Integrative Behavioural Ecology of Mating

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Professor Maydianne CB Andrade, President Canadian Black Scientists Network

We examine how reciprocal effects of ecological and social factors influence reproductive tactics, life history decisions, physiological performance, and sexual selection. One recent focus is exploring how these processes shape divergence in phenotypic traits related to mating in geographically separated populations. Our work includes laboratory and field studies of invertebrates, and our primary study organisms are the black widow spiders (genus Latrodectus).

Female south american widow spider hangs in a web.

South American Widow spider subject of new study led by L. Baruffaldi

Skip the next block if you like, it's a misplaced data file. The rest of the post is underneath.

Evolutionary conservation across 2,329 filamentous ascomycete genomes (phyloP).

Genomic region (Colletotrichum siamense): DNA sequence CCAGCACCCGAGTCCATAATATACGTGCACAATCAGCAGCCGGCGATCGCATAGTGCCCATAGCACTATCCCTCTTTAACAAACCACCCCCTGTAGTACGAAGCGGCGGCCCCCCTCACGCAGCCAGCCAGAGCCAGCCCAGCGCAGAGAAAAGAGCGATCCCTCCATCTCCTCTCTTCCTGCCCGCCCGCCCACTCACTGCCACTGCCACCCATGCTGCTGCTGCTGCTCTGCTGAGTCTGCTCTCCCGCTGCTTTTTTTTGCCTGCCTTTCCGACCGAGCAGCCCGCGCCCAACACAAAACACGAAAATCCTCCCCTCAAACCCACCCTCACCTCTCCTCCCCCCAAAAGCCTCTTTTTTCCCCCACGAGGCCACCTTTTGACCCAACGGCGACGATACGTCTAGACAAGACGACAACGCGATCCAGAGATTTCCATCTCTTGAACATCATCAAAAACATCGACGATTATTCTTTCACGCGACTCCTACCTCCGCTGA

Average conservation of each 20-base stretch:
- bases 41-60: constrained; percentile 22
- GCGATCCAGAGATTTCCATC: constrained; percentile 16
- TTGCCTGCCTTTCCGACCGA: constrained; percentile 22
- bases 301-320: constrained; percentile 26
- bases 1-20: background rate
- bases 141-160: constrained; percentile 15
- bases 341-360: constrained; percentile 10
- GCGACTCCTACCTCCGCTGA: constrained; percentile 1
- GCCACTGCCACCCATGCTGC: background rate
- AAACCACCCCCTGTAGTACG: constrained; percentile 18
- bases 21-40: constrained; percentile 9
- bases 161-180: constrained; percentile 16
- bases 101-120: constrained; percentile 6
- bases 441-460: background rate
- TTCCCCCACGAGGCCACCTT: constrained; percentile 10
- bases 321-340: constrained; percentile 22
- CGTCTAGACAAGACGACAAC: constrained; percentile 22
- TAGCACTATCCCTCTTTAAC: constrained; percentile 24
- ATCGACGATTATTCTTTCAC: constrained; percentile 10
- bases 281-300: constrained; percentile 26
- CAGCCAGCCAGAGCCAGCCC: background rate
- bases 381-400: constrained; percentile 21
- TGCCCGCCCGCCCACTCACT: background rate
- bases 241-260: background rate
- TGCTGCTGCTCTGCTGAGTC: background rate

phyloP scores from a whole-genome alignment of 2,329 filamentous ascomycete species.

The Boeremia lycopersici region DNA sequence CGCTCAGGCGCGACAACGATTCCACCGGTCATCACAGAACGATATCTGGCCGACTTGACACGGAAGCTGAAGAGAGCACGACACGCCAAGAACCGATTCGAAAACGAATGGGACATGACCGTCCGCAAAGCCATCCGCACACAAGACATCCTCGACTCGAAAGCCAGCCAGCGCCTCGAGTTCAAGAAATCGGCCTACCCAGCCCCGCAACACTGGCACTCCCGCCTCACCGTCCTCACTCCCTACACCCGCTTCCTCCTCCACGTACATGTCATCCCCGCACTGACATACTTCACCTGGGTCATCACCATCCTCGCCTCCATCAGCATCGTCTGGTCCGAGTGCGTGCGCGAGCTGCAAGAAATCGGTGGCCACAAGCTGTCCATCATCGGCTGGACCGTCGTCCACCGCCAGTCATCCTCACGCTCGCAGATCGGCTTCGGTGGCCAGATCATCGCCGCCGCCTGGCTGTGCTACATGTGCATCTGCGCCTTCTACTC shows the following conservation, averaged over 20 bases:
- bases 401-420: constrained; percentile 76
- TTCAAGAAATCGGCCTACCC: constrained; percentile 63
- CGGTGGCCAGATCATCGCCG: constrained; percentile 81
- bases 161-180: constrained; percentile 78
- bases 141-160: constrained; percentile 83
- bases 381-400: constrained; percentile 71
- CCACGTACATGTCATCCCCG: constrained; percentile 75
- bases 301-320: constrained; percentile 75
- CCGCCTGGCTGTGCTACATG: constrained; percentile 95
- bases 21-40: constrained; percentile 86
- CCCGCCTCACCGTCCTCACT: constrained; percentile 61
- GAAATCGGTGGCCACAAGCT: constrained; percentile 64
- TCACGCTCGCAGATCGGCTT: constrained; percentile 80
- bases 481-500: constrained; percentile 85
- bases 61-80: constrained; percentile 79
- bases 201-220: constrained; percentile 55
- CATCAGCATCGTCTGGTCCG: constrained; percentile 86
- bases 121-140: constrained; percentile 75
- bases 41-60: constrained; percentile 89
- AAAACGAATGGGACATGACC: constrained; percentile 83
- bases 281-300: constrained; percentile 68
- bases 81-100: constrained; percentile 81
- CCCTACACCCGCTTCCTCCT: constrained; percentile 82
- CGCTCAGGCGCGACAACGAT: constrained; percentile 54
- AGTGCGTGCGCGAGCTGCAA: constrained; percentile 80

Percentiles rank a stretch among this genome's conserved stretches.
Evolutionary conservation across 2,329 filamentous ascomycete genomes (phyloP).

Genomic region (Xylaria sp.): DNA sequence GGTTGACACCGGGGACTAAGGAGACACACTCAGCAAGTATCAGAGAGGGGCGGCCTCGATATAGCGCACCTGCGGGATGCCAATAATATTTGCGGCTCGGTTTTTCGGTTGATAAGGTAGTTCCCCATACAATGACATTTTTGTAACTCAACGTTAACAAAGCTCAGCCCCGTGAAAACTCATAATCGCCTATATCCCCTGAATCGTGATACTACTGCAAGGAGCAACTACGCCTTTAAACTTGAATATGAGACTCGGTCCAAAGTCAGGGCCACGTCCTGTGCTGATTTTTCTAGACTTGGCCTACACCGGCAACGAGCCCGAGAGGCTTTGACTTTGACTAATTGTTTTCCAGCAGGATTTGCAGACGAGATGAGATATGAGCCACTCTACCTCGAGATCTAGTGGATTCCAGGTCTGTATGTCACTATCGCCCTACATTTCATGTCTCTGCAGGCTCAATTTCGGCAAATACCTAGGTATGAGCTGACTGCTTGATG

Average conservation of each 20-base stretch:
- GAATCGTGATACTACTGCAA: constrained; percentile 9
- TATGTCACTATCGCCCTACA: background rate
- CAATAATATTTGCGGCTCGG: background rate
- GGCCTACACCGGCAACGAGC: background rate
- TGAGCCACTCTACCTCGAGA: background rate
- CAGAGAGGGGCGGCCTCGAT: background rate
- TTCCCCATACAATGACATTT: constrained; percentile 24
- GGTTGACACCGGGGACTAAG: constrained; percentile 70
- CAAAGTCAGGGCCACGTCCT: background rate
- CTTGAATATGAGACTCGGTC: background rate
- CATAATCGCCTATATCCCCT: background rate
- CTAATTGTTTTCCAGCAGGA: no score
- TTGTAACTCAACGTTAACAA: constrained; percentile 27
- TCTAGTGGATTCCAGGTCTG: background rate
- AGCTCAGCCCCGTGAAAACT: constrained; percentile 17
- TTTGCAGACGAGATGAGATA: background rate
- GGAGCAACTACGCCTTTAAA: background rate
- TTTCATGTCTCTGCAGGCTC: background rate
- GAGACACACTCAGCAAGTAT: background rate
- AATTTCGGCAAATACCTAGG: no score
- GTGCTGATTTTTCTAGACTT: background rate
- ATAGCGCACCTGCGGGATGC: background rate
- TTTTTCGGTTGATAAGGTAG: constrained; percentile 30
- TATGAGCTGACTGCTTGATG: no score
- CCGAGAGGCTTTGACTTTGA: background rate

Recent Publications

  • NEW: L Baruffaldi, MCB Andrade. 2021. Female control of a novel form of cannibalism during copulation in a South American widow spider. Behavioural Processes, 188: 104406.
  • LB Castilho, MCB Andrade, RH Macedo. 2021. Males mate indiscriminately in the tropical jumping spider Hasarius adansoni (Audouin, 1826). Ethology 127 (1), 83-90
  • CE Scott, S McCann, and MCB Andrade. “Black widows as plastic wallflowers: female choosiness increases with indicators of high mate availability in a natural population.” Scientific Reports 10.1 (2020): 1-9.
  • L Baruffaldi, MCB Andrade. 2020 Immature mating as a tactic of polygynous male western widow spiders. The Science of Nature 107 (1), 1-4
  • LB Castilho, RH Macedo, MCB Andrade. 2020. Individual preference functions exist without overall preference in a tropical jumping spider. Animal Behaviour 160, 43-51